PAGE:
Shoot first, aim later….
After leaping to the mic on May 2 to say she would “immediately call for a Special Session to save lives and guarantee that every unborn child has a right to life in South Dakota,” Governor Kristi Noem has decided that there are no lives to save, or that they aren’t worth saving, or that her Democratic challenger Jamie Smith is right on the money and she can’t take the political risk of hosting a Special Session that would turn Pierre into a roiling bed of protest with 5,000 women outside the Capitol telling her to get her damn dirty paws off their uteri.
No-follow-through Noem yesterday aborted her premature and ill-conceived call for a Special Session to tighten South Dakota’s abortion laws. But she has to cloak her backstep from her misstep in yet more meaningless superlativery:
Today, Governor Kristi Noem, legislators, and pro-life advocates issued a joint statement on South Dakota’s policies to save lives and help mothers:
“In the last few weeks, it has become clear that South Dakota is the most pro-life state in the nation. Our laws are saving lives, and resources like Life.SD.gov are helping mothers. For these reasons, we are of one mind that South Dakota can prepare to advance on our progress in the regular legislative session, and a special session will not be necessary.”
The statement was co-signed by Governor Kristi Noem; Senators Lee Schoenbeck, Jessica Castleberry, and Erin Tobin; Representatives Jon Hansen, Taylor Rehfeldt, and Rebecca Reimer; Dale Bartscher, Executive Director for South Dakota Right to Life; and Lisa Gennaro, Legislative Liaison for Concerned Women for America of South Dakota [Office of the Governor, press release, 2022.07.15].
“The most pro-life state in the nation”? What does that mean? How does one quantify that? The Guardian reports that 12 states ban abortion right now. Alabama, Arkansas, Louisiana, Missouri, Texas, and Wisconsin ban abortion from conception and make no exception for rape or incest, like South Dakota. So objectively speaking, South Dakota law is no more anti-abortion than the laws of those six states.
To support its abortion ban, Texas is offering those bounties to good patriotic Gileadians who catch abortioners. By putting its money where its mouth is and essentially deputizing everyone in the state to root out this nefarious crime, Texas is arguably showing it is more anti-abortion than South Dakota.
But when Kristi gets caught with her chaps down, she can’t just say, “Oops, my bad.” She has to come blustering out with some louder, wilder claim that she can’t prove but which sounds just peachy dripping from her honeyed lips. (By the way, click those links. Those three examples of Kristi Noem making things up to cover her keester come from just the past week. The torrent of malarkey flowing from her mouth is reaching Trumpist volume.)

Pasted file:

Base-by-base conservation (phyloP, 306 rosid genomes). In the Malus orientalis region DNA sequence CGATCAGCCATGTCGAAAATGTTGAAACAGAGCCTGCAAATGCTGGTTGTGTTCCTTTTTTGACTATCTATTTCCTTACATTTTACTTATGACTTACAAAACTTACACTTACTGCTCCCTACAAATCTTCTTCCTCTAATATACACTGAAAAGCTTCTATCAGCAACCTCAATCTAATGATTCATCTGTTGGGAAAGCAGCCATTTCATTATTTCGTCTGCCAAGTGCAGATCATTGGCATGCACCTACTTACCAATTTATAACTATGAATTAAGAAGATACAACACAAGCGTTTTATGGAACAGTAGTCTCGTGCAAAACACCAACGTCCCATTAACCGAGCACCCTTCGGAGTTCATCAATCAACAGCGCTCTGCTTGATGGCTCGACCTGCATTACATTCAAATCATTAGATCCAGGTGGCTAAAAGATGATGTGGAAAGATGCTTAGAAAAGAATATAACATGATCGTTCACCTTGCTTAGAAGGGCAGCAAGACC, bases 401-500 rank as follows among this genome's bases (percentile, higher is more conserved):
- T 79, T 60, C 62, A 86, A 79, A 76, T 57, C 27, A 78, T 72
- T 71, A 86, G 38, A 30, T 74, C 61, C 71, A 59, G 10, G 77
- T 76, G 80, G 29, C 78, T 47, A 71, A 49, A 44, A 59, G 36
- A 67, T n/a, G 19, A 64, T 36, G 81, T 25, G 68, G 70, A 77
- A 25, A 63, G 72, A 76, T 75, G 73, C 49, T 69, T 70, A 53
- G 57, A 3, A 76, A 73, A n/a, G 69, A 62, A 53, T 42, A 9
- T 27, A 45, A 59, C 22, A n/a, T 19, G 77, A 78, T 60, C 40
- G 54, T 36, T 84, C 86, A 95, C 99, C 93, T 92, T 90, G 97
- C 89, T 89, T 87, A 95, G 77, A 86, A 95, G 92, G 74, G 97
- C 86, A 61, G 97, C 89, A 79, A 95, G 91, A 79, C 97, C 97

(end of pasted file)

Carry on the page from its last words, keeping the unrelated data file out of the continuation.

Noem’s May 2 call for an immediate post-Alito Special Session was another stunning example of Noem’s inability to pay attention to her own state’s laws. The Alito ruling in Dobbs triggered South Dakota’s 2005 abortion ban and thus mooted pretty much every existing and pending abortion restriction in South Dakota, including every anti-abortion bill that Noem ever signed. The only ways for the Legislature to tighten South Dakota’s laws would be to ban abortions meant to save the life of the mother, increase the criminal penalties, and place restrictions on speech, interstate travel, and interstate commerce that would never withstand judicial scrutiny or Alito’s states’ rights philosophy.
Besides, the radical fringe of her party has been agitating for a Special Session, and after those nuts made such a fuss at convention, Noem and other SDGOP leaders can’t let those whackadoodles steal Noem’s thunder with their really radical proposals. A Special Session would also cut into Noem’s national book tour and (vice?)-presidential campaign travel, and she can’t have that.
Kristi Noem isn’t breaking her promise to hold a Special Session because she’s realized South Dakota is already “the most pro-life state in the nation.” That’s like saying we don’t need a Special Session because we have the yellowest sunshine in the nation.
Noem is breaking her promise because a Special Session wouldn’t result in any meaningful, palatable, or viable new abortion restrictions. It would only spotlight Noem’s opponents—more radical right-wingers inside the Capitol; thousands of torqued-off women outside—and Noem’s inability to craft coherent policy.